Albert Lea Art Center wins lawsuit against landlord

Published 11:29 am Wednesday, November 16, 2011

A Freeborn County District Court judge ruled in favor of the Albert Lea Art Center this week in the two-year-old lawsuit against its landlord.

Judge Steve Schwab on Monday granted the Art Center’s request to terminate its 99-year lease with property owner Susanne Crane and awarded the Art Center $458,000 in damages and contractual breaches.

The lease will be rescinded in 120 days.

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The judgment states Crane breached the lease by disturbing the Art Center’s “quiet enjoyment” of the building and by barring use of certain leased areas, including the common areas and the basement. It also stated Crane committed a “wrongful eviction.”

Though the order means the Art Center will have to find a new home, Art Center Board President Lu Callstrom said she is pleased with the outcome.

“We appreciate the court taking the time necessary to make a proper decision,” Callstrom said. “This has been a very difficult chapter in the Art Center’s long history. While we never wanted to be involved with the legal process like this, we were given no choice by our landlord. We are now anxious to move on with our business of proudly promoting the arts in Albert Lea and the surrounding area.”

Calls to Crane went unreturned Wednesday.

The history of the case

The Albert Lea Art Center, a nonprofit organization, was established in 1959. When it was first established, the organization moved from place to place. From 1975 to 1986 it operated out of the small church at 501 W. Main St., now known as Something Special In the Nest.

In 1986 it purchased the building at 224 S. Broadway Ave. in downtown Albert Lea — known to many longtime Albert Leans as the Rivoli Theater.

Though the building was well-suited for the Art Center’s purposes, the operating expenses were higher than what was preferred. Because of this, the organization’s board was interested in selling the building to a third party in exchange for a long-term lease for minimal rent, according to court documents.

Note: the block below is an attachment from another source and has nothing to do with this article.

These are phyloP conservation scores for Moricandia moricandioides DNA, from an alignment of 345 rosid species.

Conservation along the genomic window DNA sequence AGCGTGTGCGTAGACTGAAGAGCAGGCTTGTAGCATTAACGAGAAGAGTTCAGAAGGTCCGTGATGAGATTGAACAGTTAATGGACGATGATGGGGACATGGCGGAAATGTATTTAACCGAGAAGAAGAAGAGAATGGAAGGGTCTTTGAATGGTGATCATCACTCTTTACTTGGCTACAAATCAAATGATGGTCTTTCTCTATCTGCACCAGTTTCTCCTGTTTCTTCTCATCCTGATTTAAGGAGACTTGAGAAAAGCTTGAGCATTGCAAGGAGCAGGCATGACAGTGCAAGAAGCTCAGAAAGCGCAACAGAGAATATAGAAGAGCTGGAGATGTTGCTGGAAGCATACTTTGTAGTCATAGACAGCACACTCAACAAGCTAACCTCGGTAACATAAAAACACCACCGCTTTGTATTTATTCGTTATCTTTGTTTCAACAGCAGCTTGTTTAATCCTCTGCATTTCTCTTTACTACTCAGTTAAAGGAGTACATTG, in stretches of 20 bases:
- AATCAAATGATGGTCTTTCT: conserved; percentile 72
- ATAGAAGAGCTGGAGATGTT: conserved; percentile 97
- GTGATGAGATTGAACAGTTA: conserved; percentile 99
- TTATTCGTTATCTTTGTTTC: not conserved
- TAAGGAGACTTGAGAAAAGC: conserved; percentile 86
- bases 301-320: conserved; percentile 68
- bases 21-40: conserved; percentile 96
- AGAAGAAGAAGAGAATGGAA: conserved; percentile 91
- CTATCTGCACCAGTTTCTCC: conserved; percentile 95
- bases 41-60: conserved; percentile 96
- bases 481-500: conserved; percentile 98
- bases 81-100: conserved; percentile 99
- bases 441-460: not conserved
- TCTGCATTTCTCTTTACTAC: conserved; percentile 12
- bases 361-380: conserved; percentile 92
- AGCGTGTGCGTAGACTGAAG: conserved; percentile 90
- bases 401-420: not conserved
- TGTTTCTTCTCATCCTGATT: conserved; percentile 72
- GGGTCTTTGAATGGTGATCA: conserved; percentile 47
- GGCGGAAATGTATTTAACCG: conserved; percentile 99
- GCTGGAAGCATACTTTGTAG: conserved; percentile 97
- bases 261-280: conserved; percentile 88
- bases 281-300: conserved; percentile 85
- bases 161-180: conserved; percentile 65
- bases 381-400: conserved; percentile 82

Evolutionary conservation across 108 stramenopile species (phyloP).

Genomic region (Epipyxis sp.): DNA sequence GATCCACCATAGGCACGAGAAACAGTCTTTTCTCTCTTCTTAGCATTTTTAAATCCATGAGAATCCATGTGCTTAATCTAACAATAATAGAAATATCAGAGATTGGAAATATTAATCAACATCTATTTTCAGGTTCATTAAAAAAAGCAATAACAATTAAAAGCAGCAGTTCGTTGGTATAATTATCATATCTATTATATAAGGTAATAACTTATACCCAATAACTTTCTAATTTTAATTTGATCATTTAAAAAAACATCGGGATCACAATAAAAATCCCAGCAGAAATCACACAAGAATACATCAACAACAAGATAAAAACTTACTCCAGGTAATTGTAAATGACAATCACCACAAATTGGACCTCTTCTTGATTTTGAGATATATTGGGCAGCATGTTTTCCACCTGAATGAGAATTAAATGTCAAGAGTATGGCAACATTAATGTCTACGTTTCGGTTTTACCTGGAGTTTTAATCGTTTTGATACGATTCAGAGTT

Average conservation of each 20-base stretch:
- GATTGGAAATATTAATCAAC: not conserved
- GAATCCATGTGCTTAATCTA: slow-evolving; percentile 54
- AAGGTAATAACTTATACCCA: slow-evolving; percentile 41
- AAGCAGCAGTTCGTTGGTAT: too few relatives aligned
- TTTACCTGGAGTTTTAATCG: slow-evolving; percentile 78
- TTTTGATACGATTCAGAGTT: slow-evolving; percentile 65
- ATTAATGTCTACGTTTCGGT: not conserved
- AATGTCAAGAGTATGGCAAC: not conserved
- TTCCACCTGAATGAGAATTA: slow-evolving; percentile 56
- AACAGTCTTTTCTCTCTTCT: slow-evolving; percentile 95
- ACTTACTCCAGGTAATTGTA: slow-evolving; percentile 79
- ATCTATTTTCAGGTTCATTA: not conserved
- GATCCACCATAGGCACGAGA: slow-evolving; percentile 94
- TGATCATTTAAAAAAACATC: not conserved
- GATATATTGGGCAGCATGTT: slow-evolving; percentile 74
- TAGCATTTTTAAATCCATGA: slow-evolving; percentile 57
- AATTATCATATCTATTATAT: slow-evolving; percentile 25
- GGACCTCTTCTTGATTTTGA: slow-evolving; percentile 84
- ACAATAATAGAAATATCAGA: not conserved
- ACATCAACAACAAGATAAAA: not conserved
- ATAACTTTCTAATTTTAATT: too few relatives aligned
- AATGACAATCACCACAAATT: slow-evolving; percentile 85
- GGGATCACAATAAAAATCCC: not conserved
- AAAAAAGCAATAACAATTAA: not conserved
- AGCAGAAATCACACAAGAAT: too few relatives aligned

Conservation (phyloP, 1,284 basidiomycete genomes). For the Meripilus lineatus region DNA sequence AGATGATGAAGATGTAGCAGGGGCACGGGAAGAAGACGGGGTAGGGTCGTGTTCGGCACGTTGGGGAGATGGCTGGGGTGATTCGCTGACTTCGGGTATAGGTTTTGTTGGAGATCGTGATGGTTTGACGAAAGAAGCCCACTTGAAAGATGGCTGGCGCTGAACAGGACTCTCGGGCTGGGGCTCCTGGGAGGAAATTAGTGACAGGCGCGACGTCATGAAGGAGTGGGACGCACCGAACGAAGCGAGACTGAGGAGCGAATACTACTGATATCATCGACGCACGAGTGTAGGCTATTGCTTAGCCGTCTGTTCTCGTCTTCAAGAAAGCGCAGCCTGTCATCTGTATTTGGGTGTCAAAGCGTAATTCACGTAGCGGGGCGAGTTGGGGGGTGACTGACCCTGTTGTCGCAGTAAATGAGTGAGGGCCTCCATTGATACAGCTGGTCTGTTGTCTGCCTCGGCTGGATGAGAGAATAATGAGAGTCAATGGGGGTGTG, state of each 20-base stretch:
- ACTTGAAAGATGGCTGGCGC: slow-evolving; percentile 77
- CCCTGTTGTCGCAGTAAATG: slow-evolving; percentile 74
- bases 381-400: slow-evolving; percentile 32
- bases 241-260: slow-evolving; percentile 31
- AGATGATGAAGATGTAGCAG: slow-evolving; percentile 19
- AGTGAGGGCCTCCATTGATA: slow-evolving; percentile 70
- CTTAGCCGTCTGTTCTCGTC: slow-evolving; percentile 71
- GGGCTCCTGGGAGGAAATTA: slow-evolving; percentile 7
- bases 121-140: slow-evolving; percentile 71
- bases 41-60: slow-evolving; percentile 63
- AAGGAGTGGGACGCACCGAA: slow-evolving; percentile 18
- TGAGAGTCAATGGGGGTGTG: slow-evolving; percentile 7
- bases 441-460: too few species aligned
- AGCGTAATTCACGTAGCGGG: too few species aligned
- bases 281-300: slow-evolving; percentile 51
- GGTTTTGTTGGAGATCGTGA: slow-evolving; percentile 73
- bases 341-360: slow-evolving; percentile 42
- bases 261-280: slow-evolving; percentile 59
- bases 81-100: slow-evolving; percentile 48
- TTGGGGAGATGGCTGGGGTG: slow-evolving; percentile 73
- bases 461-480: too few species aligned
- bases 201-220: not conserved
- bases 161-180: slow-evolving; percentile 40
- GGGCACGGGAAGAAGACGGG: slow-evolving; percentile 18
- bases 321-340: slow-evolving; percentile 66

In November 2005, Crane — a board member at the time — purchased the building from the Art Center for $40,000 with a down payment of $4,000. The balance of $36,000 would be paid back over 15 years with 6 percent interest. In return, Crane would lease the building back to the Art Center for 99 years at $1 per year.

She also agreed to renovate the building, live there and lease it.

However, shortly after the transaction, the relationship between the two parties began to deteriorate, documents state. The relationship was even described by board members as “toxic.”

Allegations of misconduct from both sides began coming forward.

Crane called the Art Center a “hostile tenant” because of some of the alleged actions of its board members, and she sought to evict the Art Center in 2007. Her efforts were dismissed in April 2008.

The parties disagreed over who had legal ownership of the building and have argued about responsibilities, behavior and proper procedures. They fought over seemingly petty items, such as keys to the restrooms.

The Art Center filed its own lawsuit against Crane in May 2009, alleging breach of lease, refusal of possession, breach of fiduciary duties, among others. Simply stated, the organization sued Crane to get her to honor her initial contract from 2005. The organization also sought damages related to Crane’s “past wrong-doing.”

In his order, Schwab stated Crane limited the Art Center to use of only one bathroom, evicted the Art Center from the basement, removed property from the common area, harassed staff, volunteers and guests, and did not make or pay for repairs to the building. Likewise, documents state Crane barred certain Art Center board members from the building, imposed arbitrary hours the building could be open, failed to pay utilities in a timely fashion and did not allow the Art Center to maintain thermostats in its space.

Of the money Schwab ordered Crane to pay, $7,193 was for Crane’s portion of the utility bills that were paid by the Art Center.

The ruling followed a five-day trial that ended Aug. 17.


What’s next?

Callstrom said the Art Center will be looking for a new home, though at this point she does not know when or how that will take place.

“We will continue to operate as an art center,” she said. “Nothing has come to an end or stopped. We continue going on forward. Nothing will prevent us from promoting our mission and fulfilling that.”

She said since Schwab’s ruling came out, a committee of board members has met to talk about what has happened.

She described the group as “very relieved.”

“We’re very, very happy with the ruling, and we feel that justice has been done,” Callstrom said. “We simply presented the evidence at trial and then let the judge decide what was right.”